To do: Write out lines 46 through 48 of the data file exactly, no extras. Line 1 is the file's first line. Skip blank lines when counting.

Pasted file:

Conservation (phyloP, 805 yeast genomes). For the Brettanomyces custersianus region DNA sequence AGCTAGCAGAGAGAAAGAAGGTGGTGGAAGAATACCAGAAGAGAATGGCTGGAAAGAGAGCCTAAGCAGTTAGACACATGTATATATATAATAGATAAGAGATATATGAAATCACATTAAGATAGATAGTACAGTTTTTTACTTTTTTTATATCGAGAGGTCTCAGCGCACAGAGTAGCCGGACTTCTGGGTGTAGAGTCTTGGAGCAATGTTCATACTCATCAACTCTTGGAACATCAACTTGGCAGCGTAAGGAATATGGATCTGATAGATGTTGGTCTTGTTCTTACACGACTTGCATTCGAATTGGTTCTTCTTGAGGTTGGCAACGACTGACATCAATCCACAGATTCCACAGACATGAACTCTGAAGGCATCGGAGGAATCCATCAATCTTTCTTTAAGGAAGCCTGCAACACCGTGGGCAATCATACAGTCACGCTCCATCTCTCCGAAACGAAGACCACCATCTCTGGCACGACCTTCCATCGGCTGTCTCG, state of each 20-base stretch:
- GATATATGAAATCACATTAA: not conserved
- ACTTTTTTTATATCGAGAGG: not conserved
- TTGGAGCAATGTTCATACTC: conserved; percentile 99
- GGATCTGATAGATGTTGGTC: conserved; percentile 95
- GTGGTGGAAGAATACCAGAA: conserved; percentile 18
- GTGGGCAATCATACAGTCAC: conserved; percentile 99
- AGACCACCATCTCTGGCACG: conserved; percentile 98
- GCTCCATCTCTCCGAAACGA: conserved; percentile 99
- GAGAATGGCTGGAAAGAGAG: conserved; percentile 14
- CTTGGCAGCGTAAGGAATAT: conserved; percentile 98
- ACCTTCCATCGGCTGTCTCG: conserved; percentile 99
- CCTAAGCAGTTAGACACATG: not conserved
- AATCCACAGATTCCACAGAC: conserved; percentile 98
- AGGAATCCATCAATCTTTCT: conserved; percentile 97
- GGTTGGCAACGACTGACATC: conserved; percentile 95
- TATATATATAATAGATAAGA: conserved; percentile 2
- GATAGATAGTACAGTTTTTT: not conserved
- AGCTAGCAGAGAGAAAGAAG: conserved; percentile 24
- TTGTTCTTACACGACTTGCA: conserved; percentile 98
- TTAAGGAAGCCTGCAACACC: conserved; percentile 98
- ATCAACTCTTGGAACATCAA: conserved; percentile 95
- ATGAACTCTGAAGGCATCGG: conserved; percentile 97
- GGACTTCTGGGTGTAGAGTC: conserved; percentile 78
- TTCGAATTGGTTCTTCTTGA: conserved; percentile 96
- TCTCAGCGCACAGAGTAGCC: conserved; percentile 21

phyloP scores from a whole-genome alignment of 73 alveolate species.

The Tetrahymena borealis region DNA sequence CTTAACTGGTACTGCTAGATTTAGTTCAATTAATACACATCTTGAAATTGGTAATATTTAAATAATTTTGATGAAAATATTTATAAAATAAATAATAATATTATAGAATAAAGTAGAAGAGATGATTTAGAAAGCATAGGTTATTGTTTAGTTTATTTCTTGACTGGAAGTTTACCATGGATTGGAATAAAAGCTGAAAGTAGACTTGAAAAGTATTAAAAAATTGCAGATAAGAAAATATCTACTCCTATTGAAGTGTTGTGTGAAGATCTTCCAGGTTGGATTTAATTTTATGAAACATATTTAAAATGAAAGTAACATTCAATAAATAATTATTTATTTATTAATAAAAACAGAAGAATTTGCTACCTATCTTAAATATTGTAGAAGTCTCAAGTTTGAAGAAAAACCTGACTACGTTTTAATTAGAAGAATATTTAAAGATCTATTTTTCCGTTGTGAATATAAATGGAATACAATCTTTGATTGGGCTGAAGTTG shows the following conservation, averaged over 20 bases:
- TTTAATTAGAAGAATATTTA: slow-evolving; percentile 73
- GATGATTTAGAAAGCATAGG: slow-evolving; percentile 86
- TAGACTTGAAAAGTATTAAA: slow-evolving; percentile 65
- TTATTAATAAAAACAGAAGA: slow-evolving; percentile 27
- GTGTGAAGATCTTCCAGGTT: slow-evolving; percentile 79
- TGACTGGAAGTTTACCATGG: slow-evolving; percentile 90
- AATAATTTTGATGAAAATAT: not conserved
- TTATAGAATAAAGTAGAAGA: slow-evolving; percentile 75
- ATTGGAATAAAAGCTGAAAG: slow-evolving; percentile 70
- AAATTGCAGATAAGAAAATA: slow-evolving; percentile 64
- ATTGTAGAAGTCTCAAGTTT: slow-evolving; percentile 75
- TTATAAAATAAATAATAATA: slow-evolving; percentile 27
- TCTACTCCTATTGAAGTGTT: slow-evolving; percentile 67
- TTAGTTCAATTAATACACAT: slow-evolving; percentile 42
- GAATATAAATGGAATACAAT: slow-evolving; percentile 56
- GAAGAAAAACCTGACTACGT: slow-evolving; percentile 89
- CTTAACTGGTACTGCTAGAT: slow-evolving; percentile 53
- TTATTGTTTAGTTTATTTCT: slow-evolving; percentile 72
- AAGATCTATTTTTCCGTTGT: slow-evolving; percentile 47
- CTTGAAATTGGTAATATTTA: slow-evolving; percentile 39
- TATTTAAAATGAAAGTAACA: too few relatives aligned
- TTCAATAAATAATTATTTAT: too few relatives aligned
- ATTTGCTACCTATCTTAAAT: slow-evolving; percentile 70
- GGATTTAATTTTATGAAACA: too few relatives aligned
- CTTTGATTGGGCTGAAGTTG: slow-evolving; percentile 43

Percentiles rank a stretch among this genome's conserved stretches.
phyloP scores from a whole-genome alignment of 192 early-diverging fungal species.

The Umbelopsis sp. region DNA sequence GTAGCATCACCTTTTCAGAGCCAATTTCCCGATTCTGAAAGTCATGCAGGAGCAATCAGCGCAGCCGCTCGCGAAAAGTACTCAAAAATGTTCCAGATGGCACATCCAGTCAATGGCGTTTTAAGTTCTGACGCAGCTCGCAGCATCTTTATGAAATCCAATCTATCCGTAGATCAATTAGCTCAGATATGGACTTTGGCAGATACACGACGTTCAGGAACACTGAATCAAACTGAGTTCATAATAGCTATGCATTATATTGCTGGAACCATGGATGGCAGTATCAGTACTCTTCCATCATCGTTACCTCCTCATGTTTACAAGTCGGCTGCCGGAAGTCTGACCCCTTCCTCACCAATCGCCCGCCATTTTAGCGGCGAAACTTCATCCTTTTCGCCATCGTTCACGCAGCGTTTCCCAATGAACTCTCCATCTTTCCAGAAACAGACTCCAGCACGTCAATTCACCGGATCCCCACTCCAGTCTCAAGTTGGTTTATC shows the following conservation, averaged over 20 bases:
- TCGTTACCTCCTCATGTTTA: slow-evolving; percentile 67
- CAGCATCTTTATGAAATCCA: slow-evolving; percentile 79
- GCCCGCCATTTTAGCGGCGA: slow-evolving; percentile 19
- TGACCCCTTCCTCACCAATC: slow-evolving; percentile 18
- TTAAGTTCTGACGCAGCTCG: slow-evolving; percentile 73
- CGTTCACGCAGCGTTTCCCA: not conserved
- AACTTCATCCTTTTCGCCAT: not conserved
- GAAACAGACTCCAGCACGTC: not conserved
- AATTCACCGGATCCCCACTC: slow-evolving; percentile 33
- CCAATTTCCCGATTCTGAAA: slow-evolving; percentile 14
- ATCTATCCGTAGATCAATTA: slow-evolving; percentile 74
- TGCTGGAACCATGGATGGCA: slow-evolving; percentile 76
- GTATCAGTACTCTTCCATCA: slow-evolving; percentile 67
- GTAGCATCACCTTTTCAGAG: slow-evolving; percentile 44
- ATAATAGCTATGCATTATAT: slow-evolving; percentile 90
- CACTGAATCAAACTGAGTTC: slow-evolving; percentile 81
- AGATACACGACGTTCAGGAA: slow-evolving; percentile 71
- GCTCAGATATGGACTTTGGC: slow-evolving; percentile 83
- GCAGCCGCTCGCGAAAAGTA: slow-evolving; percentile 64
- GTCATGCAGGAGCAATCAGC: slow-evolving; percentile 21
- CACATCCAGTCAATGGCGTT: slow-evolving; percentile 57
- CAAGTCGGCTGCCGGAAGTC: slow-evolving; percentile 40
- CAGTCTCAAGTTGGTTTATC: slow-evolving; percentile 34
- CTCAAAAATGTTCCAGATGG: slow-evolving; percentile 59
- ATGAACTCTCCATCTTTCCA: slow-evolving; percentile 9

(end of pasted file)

- TTATTGTTTAGTTTATTTCT: slow-evolving; percentile 72
- AAGATCTATTTTTCCGTTGT: slow-evolving; percentile 47
- CTTGAAATTGGTAATATTTA: slow-evolving; percentile 39